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Mind Matters: Give yourself the gift of presence

Mind Matters: Give yourself the gift of presence

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Do you find yourself spending more time at home with limited summer activities? Have you been wishing you could simply fast-forward to 2021?

Although there are many things outside of our control, we can choose our focus of attention. During these unusual times, we can choose to simply be present. Being present means being fully focused on your current activity, rather than allowing electronic distractions or various thoughts to invade the moment.

Presence can also mean savoring joyful moments and being fully immersed in those moments. Although it sounds simple enough, being present can be tough. It’s human nature to think, interpret, and compare.

Worries about the future, regret and wishful thinking often interfere with being present. When facing challenges, it’s easy to get drawn into “I wish” or “remember when” thinking. Here are some common examples of “I wish” or “remember when” statements:

  • Remember when we could go anywhere we wanted without worrying about getting sick?
  • I wish we could go on the vacation we planned this summer.
  • Remember when we could freely spend time with family and friends?
  • I wish we knew what was going to happen with school in the fall.

Such thoughts can hijack your mental focus and steal joy and contentment from life. Research shows that a wandering mind is an unhappy mind. Unfortunately, our minds often wander. In fact, 50% of the time that we are engaged in one activity, we are thinking of a different activity.

For example, you may be thinking and longing for your beach vacation while working at your desk. Ironically, while on vacation you may be thinking of all the work that waits for you back at the office.

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Many people say they would like to be happier. Research shows that striving for happiness can produce the opposite result. Instead of making happiness your goal, try making presence your goal. Being present opens our eyes to what is in front of us, provides focus and clarity, releases negative thoughts, and may help us see familiar things in new ways.

How presence can be a gift to yourself:

  • Presence decreases anxiety by focusing the worried, ruminating mind.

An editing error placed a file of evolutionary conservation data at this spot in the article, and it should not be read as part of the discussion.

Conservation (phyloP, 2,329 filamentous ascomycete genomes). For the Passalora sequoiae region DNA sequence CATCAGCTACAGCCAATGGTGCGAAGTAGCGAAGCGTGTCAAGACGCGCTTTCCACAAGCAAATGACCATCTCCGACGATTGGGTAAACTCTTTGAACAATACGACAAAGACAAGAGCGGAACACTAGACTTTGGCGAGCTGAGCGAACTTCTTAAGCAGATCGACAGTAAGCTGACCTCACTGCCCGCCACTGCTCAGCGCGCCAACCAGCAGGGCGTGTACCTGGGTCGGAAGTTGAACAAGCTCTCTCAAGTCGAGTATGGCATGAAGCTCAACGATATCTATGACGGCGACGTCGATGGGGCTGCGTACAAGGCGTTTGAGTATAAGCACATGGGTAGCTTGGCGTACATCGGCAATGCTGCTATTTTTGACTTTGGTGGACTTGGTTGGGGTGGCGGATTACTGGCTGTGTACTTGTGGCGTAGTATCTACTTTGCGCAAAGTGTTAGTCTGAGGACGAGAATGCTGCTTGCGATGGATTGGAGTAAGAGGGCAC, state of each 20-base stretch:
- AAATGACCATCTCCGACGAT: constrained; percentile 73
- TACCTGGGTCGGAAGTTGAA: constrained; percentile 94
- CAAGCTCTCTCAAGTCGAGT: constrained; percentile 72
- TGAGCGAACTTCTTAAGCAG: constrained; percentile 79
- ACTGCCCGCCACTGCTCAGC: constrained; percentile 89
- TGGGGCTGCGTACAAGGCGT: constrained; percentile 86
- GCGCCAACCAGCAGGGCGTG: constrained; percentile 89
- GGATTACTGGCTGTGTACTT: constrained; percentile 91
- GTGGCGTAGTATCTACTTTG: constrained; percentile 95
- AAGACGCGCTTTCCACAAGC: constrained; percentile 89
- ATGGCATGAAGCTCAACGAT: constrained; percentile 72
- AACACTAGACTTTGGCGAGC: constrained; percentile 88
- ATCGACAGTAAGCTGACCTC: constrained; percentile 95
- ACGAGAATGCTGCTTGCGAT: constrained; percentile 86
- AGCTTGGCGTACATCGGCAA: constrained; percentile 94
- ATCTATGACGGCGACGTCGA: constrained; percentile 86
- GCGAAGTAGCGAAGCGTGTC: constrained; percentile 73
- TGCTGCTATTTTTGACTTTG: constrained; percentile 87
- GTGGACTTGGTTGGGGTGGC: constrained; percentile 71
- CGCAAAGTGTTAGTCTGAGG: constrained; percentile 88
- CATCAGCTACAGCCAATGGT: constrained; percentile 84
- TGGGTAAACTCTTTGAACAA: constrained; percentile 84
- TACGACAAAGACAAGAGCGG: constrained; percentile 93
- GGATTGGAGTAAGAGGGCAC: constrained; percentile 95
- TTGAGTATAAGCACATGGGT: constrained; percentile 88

• Presence improves mood and enjoyment.
  • Presence leads to increased life satisfaction and gratitude.

How your presence can be a gift to others:

  • Your presence allows others to feel cared for and valued.
  • Your presence creates a stronger connection to others.
  • Your presence can boost another person’s mood and increase their ability to be present.

Tips for being present

Use your senses — Use your senses to increase your engagement in the moment. Notice the sounds, smells, tactile sensations and sights. When your mind wanders, bring it back to the present by focusing on sensory input. Avoid criticizing yourself for mind wandering, and try to be patient as you learn to be present.

Decide when to be present — It isn’t possible to be present all the time. Instead of aiming for constant presence, try practicing presence in small chunks. For example, you could plan to be fully present during your morning walk, or while playing a game with your child. Set small expectations as you work to cultivate presence.

Take a picture; just one — Taking a picture may increase our perception of value in ordinary moments. However, taking too many pictures or trying to get the “perfect” picture takes you out of the present moment and makes you an observer in your activity.

Try taking the picture without the intent to post it on social media, and with the intent of savoring the present moment. This intention helps to keep you present focused, rather than being distracted by perfectionism and thoughts about others’ judgments.

When you feel burdened by “I wish,” “remember when” or other unhelpful thoughts, give yourself the gift of presence. Choosing to be present in life’s activities creates a pathway toward greater contentment and joy.

Dr. Julia Becker is a licensed psychologist in private practice in Waco. She provides counseling to adults and adolescents dealing with depression, anxiety, relationship concerns and life stress. She believes counseling is beneficial for anyone who desires to have a happier, healthier and more fulfilling life.

Email her at or go online at

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